fbutton to travel menu




February 4, 2017 Holmdel, NJ.  In the early 30's, transatlantic phone calls were handled by radio.  Unlike today's satellites and fiber optics, radio transmissions had static.  Bell Labs asked scientist Karl Jansky to find out where the static was coming from.  Karl built a 20' x 100' antenna and discovered several sources of static, but one source was a weak hiss that was coming from a direction unlike the other statics.  After much research Karl discovered the source was the Milky Way Galaxy.  Because of this discovery, Karl Jansky is credited as the "father of Radio Astronomy".


Karl's antenna was sized to be resonant with the same frequencies used by the transatlantic radio transmissions.  (20 Mhz).  He rotated the large array by physically moving it via rubber tires on a solid track.


Bell Labs in Holmdel, NJ built a monument to Karl's achievement on the property of its Research and Development building.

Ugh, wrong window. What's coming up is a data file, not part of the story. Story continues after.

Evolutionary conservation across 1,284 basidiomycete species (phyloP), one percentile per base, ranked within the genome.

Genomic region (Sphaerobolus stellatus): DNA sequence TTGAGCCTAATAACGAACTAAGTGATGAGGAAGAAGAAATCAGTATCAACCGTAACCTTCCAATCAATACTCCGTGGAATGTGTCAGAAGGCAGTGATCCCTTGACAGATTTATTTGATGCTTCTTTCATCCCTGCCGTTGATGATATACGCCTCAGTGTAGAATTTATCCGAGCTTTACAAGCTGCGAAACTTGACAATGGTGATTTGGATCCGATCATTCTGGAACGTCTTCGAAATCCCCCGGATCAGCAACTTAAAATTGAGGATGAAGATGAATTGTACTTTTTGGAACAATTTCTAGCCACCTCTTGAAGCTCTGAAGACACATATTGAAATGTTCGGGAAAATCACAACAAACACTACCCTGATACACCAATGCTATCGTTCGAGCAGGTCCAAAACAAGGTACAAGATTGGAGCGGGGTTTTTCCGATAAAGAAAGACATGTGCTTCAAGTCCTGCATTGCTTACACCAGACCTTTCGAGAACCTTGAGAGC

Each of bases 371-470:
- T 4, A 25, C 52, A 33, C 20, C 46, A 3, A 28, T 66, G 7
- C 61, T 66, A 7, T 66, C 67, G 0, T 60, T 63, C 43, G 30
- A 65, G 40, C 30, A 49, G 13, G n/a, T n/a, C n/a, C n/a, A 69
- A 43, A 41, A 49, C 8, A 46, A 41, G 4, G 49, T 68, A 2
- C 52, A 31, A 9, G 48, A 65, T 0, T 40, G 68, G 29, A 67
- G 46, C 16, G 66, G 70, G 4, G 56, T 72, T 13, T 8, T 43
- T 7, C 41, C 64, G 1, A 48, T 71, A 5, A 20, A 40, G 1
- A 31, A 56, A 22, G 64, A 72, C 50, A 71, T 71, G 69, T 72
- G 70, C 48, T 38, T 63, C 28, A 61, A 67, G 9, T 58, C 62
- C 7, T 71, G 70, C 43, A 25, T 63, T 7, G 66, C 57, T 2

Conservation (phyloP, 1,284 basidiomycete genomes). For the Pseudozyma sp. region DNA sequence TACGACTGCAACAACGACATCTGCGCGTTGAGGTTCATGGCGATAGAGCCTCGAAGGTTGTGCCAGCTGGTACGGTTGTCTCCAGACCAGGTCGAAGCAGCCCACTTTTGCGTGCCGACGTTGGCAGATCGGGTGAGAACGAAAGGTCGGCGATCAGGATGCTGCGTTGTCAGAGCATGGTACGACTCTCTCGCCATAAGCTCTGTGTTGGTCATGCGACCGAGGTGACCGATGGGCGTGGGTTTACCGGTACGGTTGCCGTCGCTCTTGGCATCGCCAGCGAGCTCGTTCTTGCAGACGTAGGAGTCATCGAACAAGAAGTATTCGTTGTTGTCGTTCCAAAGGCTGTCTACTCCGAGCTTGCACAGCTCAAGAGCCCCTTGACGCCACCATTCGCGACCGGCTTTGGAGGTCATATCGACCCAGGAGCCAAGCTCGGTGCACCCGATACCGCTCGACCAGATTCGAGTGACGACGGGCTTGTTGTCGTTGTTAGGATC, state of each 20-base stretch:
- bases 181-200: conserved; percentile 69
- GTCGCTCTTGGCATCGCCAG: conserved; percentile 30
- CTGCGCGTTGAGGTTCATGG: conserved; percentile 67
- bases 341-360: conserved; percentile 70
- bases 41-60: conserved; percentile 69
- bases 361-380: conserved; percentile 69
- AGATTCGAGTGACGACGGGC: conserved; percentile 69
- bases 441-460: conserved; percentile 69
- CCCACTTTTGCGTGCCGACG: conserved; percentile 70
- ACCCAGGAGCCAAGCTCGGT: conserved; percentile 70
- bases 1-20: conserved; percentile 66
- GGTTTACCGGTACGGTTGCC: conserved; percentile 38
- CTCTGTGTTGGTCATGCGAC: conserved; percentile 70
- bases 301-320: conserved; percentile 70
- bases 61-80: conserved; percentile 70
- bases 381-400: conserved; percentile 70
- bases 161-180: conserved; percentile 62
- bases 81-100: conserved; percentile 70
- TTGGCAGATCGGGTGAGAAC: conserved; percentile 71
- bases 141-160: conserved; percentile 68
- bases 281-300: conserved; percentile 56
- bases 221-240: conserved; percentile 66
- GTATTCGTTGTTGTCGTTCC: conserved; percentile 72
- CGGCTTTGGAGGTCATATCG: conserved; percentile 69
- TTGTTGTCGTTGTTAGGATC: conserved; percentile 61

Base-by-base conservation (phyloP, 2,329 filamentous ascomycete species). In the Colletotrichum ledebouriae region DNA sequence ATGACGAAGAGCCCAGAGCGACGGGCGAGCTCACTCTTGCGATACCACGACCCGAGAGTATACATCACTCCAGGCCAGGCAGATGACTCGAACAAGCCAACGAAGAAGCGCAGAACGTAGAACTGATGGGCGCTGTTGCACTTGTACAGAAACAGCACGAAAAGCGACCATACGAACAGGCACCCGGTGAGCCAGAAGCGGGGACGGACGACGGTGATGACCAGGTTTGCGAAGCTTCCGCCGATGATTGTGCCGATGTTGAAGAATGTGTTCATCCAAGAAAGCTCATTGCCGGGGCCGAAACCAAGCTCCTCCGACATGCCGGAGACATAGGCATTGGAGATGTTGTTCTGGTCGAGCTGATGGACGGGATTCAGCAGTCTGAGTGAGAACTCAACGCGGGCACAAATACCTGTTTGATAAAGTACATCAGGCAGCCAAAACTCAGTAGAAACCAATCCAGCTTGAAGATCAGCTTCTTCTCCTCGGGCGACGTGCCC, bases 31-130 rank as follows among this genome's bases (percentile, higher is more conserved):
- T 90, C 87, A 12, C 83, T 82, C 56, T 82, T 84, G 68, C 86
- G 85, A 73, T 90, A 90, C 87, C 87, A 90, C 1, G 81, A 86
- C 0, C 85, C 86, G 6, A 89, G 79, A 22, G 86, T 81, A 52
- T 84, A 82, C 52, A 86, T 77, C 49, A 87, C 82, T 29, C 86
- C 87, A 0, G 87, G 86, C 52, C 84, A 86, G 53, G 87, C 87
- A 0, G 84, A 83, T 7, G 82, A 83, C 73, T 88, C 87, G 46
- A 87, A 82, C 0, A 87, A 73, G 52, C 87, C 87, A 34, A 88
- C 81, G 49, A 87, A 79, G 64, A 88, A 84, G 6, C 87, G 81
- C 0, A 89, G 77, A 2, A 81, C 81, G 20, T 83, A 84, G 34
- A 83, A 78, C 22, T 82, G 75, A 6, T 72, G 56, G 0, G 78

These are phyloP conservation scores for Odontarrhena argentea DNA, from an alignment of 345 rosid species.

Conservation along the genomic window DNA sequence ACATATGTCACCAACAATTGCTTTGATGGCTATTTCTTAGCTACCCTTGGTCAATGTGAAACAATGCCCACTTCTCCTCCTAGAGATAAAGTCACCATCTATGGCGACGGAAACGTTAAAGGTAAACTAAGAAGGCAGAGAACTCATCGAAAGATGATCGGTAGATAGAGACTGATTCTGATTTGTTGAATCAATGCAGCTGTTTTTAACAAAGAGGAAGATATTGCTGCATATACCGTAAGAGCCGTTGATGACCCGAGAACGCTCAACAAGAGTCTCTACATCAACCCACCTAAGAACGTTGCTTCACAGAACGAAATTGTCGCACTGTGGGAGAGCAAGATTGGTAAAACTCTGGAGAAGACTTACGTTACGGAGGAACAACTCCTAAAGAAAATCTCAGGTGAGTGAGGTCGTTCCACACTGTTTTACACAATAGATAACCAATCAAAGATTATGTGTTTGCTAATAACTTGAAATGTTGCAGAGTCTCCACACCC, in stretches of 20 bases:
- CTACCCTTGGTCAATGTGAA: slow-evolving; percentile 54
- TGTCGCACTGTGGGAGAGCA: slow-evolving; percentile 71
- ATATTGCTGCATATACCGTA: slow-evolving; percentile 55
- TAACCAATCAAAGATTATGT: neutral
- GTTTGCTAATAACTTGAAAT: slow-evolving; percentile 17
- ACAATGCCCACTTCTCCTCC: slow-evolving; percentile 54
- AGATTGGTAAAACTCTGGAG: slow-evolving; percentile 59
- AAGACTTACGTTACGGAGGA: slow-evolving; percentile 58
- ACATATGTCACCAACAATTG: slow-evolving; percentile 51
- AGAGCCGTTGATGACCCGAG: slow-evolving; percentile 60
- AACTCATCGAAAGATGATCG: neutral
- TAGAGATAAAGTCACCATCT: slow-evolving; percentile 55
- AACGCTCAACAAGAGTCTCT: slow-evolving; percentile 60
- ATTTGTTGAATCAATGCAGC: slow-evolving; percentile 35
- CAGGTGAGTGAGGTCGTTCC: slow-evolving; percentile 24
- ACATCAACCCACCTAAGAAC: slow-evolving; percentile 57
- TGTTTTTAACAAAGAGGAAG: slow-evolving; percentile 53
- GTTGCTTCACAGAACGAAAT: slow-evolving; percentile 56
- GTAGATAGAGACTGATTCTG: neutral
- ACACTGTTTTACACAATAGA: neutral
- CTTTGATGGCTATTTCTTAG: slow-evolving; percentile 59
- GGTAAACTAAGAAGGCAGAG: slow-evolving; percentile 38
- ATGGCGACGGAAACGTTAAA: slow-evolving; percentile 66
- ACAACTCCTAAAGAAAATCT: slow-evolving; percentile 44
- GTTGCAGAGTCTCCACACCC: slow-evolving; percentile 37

To document the site, Bell Labs provided a photo of Karl and a narrative of his discovery.


The actual Jansky antenna was located a distance from the site of his memorial.   In addition, the concrete slab shown below was at the location of the little shed that housed Jansky's instruments and recording equipment.  In another year, Jansky's original site will developed into luxury homes.  As of 2017, the future of the Bell Labs building is vague, but discussions are focused on possible restaurants, a spa, a hotel and a shopping center.   One can only wonder if the Jansky monument will give way to $$ luxury homes or will it be kept as an honor to a humble scientist?



button to travel menu button to email Ken